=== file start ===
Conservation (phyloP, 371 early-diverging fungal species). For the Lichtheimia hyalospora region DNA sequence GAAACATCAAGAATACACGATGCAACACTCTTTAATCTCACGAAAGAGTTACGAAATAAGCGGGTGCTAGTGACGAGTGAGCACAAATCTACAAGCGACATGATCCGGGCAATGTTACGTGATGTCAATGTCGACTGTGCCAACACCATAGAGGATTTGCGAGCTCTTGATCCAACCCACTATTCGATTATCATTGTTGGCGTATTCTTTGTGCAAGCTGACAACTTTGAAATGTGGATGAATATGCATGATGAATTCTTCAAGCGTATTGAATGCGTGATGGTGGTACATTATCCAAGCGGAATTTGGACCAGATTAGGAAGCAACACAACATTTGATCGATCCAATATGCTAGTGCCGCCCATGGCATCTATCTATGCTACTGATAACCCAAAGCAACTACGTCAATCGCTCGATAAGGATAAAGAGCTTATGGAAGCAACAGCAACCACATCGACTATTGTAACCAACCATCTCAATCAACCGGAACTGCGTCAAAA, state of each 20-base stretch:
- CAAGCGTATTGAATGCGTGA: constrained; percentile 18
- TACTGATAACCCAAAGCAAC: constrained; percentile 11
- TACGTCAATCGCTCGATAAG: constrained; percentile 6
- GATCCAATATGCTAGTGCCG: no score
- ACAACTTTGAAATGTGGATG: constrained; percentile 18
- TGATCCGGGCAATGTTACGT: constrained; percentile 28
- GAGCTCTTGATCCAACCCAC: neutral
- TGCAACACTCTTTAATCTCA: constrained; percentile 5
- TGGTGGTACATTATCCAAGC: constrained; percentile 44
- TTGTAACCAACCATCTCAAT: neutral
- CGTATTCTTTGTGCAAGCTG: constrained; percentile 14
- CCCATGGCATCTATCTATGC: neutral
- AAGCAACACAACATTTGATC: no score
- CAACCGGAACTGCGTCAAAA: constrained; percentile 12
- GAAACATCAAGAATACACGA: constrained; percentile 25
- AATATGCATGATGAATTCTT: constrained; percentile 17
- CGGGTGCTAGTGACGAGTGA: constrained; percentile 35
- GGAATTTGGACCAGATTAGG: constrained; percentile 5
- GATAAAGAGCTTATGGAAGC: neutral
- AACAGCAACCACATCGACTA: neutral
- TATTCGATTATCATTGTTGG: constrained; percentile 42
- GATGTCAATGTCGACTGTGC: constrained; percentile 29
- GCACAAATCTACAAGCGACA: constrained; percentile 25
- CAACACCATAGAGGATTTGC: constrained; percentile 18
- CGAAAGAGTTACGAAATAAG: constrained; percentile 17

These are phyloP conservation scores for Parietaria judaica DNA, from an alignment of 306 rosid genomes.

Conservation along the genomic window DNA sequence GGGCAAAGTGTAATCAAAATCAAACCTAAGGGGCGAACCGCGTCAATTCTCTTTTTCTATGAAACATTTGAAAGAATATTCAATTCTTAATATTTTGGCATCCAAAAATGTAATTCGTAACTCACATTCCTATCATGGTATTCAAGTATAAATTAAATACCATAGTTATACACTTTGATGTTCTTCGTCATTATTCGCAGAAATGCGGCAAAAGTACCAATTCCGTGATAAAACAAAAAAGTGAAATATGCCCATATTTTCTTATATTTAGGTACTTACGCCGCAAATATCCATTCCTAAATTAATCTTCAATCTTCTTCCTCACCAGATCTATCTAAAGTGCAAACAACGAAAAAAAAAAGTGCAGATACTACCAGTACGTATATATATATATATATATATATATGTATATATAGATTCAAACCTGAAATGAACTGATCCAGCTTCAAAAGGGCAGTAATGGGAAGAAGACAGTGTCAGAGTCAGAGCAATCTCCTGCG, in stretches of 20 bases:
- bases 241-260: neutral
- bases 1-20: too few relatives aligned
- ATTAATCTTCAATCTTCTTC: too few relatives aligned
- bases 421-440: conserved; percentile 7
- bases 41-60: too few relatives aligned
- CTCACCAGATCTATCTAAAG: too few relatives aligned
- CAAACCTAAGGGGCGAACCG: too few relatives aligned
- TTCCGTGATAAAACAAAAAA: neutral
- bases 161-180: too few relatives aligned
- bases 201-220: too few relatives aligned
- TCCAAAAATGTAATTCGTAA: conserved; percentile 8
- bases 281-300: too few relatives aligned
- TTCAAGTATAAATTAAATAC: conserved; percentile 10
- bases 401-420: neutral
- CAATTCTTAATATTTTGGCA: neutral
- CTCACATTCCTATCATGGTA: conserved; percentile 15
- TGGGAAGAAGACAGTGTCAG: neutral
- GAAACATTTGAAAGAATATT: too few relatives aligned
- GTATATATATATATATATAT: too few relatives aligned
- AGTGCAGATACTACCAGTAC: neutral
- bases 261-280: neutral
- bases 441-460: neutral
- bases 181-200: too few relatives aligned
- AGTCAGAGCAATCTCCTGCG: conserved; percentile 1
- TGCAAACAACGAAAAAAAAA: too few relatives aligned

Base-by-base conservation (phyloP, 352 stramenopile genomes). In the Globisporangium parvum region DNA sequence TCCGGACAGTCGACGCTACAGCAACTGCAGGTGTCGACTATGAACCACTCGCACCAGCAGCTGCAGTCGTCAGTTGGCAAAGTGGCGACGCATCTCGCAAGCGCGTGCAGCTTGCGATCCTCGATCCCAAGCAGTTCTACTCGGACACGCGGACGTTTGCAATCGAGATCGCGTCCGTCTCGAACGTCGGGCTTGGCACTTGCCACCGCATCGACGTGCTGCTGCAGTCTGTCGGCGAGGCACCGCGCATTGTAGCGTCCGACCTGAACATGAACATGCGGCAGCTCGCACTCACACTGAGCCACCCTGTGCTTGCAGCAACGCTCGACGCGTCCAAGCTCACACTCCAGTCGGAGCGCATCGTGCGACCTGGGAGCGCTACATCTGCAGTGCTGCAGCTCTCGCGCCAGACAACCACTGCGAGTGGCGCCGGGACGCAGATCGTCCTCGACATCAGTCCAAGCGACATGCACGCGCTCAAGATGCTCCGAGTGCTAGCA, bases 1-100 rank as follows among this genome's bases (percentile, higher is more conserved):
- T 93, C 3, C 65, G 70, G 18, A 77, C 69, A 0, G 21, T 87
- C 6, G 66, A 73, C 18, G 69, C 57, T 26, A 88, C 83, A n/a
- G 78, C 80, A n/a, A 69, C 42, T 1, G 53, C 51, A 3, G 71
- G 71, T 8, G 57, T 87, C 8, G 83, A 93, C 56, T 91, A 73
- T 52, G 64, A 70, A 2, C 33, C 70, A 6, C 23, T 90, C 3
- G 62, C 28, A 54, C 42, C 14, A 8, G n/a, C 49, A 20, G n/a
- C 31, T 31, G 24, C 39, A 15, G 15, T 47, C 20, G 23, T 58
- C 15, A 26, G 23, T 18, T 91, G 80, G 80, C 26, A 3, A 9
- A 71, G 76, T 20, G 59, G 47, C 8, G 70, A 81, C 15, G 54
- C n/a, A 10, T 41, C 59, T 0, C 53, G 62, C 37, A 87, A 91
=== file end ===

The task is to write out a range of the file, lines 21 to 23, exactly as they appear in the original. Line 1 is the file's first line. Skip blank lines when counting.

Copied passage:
- AACAGCAACCACATCGACTA: neutral
- TATTCGATTATCATTGTTGG: constrained; percentile 42
- GATGTCAATGTCGACTGTGC: constrained; percentile 29